Blue Streak

For the past couple of weeks, I've been marveling over Courtney Cochran's blitz on the wine business -- sommelier, list consultant, author, hostess, teacher, blogger...building the brand everywhere she can. And the more I thought about it, the more her fledgling efforts put me in mind of Anthony Dias Blue, who is easily one of the best-known names in wine writing, thanks in no small part to a 30-year program of multiplatform self-marketing. "I was a speaker at the Wine Writer's Symposium in Napa earlier this year," says Blue. "They had one seminar called 'Can you make a living as a wine writer?' I got up and said, 'No. You can't. Which is why you have to do other things.'"

Blue has always done other things. But unlike, say, Gerald Asher, who began to write about wine out of his experience as a wine importer -- as an outgrowth of his particular expertise -- Blue's approach seems more a narrowing of focus. Of course, he has worked hard to hone his oenophilic skills through "paying attention and enlarging your sensory memory," but his devotion to and interest in the gustatory arts had always been far ranging, inclusive. Talking to him, it sounds almost as though wine is just what happened to work out.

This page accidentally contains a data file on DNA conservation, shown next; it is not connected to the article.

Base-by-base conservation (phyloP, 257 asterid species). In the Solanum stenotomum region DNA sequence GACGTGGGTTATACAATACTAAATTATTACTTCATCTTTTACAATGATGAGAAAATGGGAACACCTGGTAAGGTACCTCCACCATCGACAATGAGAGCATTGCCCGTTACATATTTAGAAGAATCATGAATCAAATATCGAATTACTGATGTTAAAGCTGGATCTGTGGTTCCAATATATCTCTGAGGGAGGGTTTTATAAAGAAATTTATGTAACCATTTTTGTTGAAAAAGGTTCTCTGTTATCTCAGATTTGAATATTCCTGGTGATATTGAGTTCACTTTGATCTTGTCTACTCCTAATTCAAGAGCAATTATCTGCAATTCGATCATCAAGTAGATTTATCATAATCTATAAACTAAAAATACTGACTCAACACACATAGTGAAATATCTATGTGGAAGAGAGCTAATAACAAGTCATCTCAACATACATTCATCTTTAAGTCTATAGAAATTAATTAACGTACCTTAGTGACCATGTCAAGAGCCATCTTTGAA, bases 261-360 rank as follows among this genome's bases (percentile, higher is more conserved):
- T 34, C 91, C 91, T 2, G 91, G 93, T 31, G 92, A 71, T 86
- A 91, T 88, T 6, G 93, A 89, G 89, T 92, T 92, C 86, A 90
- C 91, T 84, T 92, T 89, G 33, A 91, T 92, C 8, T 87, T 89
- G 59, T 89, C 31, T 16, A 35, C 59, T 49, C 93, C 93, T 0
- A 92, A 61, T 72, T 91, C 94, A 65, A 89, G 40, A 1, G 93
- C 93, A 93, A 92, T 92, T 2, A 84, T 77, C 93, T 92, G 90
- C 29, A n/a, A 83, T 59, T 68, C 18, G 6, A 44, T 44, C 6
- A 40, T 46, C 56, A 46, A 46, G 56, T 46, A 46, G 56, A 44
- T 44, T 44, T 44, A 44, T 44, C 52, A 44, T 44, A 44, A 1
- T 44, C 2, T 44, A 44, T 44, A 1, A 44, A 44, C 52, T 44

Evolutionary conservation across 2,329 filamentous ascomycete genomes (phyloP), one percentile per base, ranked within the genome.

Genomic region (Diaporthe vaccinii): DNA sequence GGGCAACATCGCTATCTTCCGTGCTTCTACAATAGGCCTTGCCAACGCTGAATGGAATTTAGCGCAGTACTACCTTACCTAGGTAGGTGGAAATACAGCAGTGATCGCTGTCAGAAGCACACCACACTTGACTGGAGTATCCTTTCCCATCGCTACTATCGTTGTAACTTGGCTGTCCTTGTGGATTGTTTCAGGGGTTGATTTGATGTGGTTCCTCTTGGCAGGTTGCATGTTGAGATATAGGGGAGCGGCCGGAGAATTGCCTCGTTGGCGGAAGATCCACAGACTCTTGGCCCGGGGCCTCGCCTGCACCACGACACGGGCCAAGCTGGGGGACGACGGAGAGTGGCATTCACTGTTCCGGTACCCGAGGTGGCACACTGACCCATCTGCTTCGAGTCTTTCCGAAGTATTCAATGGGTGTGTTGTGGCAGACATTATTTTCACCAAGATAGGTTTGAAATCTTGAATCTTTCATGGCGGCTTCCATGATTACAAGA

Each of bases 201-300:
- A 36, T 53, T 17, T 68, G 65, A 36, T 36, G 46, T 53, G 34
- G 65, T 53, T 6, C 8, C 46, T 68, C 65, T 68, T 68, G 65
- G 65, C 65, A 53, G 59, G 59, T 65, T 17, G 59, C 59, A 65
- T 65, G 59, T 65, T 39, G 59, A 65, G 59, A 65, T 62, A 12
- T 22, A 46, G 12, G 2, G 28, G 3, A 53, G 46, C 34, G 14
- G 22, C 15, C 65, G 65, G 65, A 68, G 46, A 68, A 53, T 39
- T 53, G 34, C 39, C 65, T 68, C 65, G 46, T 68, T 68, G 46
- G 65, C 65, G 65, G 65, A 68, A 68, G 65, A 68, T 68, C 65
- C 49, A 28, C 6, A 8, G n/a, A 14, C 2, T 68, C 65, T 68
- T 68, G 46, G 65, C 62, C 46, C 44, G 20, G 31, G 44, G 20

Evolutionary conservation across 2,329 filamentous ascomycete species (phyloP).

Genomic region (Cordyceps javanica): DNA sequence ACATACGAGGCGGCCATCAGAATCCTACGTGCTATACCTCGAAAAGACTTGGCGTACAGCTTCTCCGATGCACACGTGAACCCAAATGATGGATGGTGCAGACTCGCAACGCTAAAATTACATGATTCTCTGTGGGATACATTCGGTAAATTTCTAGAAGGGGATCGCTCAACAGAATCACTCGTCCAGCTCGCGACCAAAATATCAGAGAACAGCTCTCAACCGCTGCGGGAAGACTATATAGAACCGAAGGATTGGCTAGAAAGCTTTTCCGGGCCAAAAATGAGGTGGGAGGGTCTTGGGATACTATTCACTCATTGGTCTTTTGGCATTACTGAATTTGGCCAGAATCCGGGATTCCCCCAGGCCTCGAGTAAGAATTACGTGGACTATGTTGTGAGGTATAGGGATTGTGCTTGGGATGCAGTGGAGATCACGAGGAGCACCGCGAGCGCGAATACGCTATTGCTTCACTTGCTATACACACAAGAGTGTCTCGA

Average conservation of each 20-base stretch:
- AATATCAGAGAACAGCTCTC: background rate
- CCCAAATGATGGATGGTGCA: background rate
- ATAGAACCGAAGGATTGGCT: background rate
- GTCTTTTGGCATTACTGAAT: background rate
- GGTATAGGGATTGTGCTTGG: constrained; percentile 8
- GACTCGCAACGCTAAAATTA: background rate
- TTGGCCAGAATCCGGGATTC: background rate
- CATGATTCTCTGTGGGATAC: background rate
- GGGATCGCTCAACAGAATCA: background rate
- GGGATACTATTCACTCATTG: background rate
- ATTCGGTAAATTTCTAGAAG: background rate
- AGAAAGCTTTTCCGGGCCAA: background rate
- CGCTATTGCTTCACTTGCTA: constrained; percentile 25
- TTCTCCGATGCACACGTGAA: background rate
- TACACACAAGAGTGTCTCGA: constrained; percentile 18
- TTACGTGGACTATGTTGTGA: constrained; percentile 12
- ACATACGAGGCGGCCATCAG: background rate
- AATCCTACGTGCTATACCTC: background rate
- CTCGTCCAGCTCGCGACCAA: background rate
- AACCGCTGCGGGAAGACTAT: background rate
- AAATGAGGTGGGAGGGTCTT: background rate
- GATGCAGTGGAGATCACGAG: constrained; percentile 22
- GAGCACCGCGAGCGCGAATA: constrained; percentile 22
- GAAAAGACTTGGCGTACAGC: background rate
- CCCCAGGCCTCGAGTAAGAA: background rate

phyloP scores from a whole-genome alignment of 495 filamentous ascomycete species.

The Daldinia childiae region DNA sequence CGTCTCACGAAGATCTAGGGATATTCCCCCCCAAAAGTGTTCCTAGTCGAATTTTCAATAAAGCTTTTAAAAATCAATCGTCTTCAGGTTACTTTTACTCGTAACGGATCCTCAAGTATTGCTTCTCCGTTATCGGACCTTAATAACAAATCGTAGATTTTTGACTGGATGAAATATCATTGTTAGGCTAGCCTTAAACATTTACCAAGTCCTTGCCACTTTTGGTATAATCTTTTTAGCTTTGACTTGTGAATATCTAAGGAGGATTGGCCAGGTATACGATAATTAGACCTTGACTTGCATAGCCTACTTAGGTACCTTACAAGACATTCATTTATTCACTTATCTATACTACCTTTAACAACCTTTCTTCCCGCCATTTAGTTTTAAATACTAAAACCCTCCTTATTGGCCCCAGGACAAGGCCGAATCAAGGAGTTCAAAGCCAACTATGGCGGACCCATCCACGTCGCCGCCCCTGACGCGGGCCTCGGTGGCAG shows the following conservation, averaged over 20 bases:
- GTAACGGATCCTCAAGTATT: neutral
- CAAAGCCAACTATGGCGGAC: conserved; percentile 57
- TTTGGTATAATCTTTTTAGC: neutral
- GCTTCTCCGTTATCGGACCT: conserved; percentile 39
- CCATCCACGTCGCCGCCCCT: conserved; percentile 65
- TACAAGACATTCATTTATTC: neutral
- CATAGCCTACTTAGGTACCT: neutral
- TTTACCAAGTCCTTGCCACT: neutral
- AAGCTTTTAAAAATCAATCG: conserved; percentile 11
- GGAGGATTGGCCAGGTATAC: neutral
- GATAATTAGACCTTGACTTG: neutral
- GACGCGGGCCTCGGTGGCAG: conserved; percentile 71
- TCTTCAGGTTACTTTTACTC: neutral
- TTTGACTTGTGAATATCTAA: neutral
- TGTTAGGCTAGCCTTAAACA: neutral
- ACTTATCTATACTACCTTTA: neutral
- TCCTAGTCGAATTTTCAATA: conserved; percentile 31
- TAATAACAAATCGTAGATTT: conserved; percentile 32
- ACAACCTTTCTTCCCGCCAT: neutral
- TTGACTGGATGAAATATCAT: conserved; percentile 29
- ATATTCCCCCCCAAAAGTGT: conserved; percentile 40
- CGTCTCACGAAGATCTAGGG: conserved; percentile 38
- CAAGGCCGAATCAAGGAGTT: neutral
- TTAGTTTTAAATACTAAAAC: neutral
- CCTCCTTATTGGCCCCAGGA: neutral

Take, for example, his European wine epiphany. Such stories are common enough among wine aficionados -- though it's hard to imagine many that involve such an early ascent to the heights of sublimity. "I grew up on a farm in Washington State," recalls Blue, "but my father got into an international business, spent a lot of time in Europe, and fell in love with it -- particularly Burgundy. When I was 11, he and my mother took me to France; he wanted to go to the Chevalier de la Tastevin dinner in Beaune, so we stayed there for two or three weeks. I ended up going to taste wine in dingy cellars in Burgundy, and that got me started. I think that in any endeavor, you have to have the best and you have to have the worst if you want to get an idea of the scale. I've read restaurant reviews from places like Oklahoma City that say, 'This is the best restaurant I've ever been to,' and it's some beanery in Oklahoma City. It's because those people have never been out of Oklahoma City. Well, I got out."